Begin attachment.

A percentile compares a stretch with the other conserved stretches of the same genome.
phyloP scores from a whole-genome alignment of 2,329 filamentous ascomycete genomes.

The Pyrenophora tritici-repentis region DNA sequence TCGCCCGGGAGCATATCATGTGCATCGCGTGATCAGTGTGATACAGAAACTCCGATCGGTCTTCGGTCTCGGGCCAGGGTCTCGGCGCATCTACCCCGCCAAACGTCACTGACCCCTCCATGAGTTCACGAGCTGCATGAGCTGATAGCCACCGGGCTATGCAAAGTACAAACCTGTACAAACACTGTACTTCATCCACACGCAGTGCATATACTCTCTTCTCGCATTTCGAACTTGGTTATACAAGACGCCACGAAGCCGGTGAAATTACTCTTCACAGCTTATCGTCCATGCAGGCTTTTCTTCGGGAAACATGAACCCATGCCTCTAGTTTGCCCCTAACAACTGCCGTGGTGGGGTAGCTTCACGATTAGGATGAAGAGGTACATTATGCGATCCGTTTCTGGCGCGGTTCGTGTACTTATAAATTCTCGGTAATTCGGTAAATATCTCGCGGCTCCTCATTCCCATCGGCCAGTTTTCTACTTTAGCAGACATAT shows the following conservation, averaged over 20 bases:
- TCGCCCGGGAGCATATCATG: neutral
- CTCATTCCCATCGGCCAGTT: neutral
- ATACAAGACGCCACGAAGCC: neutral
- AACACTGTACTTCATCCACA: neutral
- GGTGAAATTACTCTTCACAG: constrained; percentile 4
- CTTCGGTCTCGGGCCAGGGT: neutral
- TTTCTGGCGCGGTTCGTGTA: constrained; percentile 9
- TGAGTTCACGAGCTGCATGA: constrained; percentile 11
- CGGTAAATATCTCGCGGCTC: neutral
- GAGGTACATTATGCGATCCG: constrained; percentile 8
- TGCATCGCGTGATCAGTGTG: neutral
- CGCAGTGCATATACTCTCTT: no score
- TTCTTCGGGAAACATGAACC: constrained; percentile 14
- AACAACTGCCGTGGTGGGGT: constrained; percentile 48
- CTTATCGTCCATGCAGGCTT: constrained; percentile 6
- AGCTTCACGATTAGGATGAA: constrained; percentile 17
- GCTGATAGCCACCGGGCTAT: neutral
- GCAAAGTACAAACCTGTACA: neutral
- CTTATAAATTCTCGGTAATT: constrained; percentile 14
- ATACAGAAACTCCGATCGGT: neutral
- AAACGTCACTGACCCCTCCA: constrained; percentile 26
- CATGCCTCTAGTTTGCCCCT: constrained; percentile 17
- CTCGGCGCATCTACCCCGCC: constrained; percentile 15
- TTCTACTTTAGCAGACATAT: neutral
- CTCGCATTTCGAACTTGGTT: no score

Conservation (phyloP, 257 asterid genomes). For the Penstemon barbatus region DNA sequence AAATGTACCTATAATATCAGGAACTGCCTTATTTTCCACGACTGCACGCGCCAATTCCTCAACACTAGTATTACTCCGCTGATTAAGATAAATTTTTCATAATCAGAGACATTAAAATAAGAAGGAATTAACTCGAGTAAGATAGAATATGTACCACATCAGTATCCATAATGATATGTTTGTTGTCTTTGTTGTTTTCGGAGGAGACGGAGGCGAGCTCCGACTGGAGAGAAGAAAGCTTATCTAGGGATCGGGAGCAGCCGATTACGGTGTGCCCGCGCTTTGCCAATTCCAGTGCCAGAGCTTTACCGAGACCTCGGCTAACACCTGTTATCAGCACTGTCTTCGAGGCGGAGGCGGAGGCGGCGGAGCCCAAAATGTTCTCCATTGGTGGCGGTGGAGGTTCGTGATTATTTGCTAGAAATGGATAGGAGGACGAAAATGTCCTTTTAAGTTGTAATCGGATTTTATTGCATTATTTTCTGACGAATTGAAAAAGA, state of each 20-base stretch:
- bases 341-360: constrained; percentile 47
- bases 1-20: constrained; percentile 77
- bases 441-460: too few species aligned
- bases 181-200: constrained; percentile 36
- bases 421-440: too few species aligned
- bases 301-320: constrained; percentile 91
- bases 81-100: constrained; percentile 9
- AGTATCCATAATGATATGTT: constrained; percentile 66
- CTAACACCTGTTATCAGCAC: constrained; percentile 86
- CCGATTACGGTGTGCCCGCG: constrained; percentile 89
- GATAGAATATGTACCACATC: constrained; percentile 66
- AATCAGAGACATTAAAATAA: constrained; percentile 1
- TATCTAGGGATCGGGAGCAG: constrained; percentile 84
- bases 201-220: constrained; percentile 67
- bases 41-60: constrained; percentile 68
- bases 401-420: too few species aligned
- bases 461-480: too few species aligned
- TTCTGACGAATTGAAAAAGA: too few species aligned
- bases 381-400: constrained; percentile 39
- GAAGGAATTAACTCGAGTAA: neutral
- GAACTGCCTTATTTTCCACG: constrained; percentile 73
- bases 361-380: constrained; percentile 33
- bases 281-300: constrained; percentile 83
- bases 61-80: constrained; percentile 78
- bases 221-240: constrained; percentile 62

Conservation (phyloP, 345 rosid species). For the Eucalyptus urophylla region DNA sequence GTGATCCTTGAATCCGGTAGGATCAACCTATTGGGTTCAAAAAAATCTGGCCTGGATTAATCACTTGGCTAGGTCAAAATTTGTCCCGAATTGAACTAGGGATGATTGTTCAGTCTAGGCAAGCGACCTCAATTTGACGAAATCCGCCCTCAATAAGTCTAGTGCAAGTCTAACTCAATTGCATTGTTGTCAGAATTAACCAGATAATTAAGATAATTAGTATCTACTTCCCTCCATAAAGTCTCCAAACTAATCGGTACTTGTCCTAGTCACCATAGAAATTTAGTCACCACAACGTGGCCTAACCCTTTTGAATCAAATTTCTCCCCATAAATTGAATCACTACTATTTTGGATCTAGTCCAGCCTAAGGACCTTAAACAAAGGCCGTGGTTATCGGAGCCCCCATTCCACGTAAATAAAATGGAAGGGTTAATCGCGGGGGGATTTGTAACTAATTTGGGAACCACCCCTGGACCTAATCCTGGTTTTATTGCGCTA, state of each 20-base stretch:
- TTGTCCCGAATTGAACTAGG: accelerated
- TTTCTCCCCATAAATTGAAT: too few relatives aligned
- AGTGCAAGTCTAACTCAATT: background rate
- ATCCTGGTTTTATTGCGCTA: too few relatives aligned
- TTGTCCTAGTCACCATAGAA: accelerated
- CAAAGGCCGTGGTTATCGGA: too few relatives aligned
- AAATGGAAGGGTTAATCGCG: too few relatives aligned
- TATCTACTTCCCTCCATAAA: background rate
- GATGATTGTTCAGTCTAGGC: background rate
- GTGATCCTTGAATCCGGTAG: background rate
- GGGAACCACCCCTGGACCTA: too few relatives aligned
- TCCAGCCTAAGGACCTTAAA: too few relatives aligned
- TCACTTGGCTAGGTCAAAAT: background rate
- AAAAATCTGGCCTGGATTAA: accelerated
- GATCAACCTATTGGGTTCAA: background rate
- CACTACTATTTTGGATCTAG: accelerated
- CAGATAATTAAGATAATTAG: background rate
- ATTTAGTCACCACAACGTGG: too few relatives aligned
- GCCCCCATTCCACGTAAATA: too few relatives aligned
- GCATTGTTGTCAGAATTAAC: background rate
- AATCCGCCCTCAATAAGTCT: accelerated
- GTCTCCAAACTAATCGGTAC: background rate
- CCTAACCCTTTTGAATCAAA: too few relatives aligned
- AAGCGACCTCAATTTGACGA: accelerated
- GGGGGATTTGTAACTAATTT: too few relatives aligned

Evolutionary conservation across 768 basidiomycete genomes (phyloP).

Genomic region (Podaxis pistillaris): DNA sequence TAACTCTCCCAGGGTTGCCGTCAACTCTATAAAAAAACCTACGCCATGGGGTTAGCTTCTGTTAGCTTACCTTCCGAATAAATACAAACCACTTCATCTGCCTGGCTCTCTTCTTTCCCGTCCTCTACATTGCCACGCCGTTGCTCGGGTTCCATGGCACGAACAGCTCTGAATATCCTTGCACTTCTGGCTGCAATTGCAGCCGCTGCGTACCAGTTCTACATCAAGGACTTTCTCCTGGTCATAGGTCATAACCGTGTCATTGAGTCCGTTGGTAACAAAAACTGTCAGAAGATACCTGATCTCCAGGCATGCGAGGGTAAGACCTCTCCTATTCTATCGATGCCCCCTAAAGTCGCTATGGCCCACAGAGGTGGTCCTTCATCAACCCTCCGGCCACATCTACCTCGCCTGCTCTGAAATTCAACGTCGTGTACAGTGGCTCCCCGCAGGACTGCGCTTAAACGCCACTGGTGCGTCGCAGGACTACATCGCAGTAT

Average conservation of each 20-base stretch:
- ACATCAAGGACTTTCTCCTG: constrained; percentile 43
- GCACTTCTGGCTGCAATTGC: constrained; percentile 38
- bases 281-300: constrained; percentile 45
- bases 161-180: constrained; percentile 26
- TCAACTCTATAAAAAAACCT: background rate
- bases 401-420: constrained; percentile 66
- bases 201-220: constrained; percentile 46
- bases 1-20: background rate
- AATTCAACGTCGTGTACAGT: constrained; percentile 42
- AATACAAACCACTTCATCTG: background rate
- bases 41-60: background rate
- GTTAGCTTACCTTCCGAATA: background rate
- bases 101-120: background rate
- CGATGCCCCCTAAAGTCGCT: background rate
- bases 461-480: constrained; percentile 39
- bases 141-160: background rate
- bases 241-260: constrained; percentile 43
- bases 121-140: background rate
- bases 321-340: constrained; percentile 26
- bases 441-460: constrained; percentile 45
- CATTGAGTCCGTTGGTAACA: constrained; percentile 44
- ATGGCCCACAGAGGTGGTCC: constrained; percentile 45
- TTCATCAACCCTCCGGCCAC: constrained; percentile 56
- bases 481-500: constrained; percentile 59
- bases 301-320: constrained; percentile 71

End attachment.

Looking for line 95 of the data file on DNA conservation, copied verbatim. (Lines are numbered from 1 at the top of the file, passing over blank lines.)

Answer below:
- GTTAGCTTACCTTCCGAATA: background rate